A new process can mop up 25% of planet’s plastic waste

Feb 13, 2019, 7:02 AM EST
(Source: Simone Smith/flickr)
(Source: Simone Smith/flickr)

A new chemical conversion process, suggested by researchers at Purdue University, can turn polyolefins – a class of plastics constituting nearly 25 percent of the global plastic waste – into something the world would welcome with open arms – clean fuel.

The technology could give a renewed fillip to the recycling industry, which has unfortunately, managed to recover and reprocess just 9 percent of more than 8.3 billion tons of plastics over the last 65 years, writes First Post.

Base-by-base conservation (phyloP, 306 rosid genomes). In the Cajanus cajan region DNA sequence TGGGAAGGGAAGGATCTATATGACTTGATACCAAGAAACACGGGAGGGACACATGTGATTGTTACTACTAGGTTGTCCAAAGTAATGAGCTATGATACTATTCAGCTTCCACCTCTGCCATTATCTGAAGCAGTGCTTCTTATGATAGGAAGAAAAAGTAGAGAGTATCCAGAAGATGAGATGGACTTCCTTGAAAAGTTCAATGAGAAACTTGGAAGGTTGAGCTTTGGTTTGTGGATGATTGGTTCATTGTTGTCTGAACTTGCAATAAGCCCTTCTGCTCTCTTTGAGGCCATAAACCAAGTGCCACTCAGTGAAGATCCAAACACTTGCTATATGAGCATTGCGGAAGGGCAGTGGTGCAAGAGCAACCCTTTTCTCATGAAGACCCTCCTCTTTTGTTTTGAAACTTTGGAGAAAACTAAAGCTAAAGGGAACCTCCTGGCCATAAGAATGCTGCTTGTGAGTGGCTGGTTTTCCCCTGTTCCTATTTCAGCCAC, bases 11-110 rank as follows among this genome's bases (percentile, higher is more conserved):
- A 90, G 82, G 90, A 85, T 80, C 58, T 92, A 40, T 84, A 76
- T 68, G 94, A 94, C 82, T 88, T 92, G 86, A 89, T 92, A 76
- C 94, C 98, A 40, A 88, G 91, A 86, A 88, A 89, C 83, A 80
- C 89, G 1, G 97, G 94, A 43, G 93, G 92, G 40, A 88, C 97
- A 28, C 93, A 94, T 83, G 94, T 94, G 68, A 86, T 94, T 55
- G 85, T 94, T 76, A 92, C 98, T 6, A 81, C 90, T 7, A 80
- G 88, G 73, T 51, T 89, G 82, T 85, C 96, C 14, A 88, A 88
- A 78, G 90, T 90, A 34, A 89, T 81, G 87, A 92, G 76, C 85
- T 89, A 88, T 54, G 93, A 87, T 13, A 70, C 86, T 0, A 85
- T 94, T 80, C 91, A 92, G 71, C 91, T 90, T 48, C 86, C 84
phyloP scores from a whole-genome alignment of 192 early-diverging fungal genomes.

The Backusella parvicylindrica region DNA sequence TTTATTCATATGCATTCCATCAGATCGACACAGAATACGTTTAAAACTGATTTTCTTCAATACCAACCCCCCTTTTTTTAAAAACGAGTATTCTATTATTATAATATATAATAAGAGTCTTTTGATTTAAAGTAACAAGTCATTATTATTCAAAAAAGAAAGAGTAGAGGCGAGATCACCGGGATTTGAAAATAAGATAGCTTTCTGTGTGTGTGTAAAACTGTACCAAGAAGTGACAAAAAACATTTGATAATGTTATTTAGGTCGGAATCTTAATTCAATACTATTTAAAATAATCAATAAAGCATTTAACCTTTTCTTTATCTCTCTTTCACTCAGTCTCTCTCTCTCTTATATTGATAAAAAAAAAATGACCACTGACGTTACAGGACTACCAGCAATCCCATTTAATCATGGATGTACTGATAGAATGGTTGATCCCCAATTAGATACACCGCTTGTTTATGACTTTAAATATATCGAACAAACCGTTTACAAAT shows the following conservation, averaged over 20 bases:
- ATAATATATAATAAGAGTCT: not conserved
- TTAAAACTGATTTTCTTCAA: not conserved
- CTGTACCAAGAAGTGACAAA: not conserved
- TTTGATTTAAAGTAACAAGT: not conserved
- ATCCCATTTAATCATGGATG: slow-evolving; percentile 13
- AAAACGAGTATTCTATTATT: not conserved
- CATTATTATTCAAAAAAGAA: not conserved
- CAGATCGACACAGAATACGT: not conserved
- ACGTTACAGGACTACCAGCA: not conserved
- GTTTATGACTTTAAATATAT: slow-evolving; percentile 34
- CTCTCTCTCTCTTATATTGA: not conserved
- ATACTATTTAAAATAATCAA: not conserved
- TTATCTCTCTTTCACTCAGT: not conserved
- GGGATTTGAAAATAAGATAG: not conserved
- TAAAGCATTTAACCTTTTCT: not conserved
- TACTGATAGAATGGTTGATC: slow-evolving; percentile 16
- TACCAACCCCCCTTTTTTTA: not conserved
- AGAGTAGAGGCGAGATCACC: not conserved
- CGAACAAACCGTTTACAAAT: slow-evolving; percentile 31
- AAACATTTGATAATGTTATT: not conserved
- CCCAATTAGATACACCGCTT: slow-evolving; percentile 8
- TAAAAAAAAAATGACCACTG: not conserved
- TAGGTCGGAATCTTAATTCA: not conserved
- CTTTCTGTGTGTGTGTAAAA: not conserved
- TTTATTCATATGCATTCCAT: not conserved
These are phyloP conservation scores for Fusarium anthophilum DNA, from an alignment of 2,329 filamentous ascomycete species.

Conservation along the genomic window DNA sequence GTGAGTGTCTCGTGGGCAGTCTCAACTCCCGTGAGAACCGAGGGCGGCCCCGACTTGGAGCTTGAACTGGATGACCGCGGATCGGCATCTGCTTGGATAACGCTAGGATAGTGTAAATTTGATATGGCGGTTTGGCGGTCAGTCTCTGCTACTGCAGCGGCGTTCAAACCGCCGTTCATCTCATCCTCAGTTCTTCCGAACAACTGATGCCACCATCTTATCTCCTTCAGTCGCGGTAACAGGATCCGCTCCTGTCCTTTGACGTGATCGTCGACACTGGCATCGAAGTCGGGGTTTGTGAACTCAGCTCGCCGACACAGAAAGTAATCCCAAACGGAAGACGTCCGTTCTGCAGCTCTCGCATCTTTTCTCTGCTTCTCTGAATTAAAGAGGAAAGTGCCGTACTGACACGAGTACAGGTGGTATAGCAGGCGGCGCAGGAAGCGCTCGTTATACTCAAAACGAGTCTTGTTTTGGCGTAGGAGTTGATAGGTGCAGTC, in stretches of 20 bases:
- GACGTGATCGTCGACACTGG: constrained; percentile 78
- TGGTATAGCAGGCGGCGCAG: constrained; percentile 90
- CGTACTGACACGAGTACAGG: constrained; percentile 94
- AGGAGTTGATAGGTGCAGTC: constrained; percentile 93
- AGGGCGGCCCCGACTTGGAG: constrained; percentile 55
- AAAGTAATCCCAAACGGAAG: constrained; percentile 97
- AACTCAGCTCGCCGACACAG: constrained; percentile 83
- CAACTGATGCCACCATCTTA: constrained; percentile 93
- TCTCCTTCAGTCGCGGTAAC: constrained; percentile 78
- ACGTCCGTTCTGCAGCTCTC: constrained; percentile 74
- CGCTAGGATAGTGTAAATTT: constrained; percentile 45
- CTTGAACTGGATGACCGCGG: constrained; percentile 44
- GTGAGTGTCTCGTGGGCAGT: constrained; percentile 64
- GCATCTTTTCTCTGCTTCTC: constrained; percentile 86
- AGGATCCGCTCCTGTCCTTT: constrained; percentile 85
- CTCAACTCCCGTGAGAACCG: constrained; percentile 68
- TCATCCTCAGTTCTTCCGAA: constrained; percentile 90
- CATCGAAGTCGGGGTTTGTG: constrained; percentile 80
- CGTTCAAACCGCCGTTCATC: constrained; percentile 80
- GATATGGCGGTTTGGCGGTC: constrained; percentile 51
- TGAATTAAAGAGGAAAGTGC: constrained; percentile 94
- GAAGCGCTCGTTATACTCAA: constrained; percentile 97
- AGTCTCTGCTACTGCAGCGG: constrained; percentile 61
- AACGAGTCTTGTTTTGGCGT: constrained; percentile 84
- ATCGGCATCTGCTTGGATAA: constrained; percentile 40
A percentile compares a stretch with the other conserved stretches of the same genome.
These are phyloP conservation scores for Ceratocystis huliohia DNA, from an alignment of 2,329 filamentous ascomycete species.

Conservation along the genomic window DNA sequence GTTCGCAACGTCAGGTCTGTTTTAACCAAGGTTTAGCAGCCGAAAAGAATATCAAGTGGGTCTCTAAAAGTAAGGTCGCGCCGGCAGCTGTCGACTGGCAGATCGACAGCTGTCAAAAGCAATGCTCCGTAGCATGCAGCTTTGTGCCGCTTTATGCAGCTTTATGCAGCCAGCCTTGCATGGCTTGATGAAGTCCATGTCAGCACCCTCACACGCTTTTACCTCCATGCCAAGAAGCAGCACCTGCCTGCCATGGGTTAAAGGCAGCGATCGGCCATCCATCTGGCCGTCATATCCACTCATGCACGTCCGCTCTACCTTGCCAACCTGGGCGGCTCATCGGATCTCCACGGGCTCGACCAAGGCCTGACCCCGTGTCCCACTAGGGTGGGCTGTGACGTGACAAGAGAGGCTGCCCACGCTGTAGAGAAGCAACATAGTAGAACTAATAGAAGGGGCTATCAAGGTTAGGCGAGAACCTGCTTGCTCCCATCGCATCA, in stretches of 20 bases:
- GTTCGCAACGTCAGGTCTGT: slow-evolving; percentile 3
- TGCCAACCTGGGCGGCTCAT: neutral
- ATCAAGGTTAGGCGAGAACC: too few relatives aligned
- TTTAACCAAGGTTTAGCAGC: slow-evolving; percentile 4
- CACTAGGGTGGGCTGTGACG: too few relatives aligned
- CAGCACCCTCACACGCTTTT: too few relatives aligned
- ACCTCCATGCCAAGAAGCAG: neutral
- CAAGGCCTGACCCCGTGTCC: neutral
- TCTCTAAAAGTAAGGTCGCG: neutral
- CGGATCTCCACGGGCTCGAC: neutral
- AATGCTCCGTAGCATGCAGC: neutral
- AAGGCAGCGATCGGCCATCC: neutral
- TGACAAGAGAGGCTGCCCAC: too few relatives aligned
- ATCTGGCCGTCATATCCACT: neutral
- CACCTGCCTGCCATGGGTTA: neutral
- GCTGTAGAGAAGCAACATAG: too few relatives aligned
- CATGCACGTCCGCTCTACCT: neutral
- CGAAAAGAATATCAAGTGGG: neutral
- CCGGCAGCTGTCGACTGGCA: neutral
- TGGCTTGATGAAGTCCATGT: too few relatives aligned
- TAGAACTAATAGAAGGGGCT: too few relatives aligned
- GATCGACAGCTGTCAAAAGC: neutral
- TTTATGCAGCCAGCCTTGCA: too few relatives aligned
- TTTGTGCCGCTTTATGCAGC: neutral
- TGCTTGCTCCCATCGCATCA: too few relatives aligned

The new conversion process yields oil, which carries a range of useful ingredients, including paraffins, cyclics, aromatics and olefins, opening up new possibilities for recycling industry to create varying blendstocks and operate profitably, notes New Atlas.

Given that the process promises commercial viability, which has been a perennial challenge for recycling operations, it could help the world stem the tide of 5 to 12.7 million metric tons of plastic waste tossed into the oceans every year.

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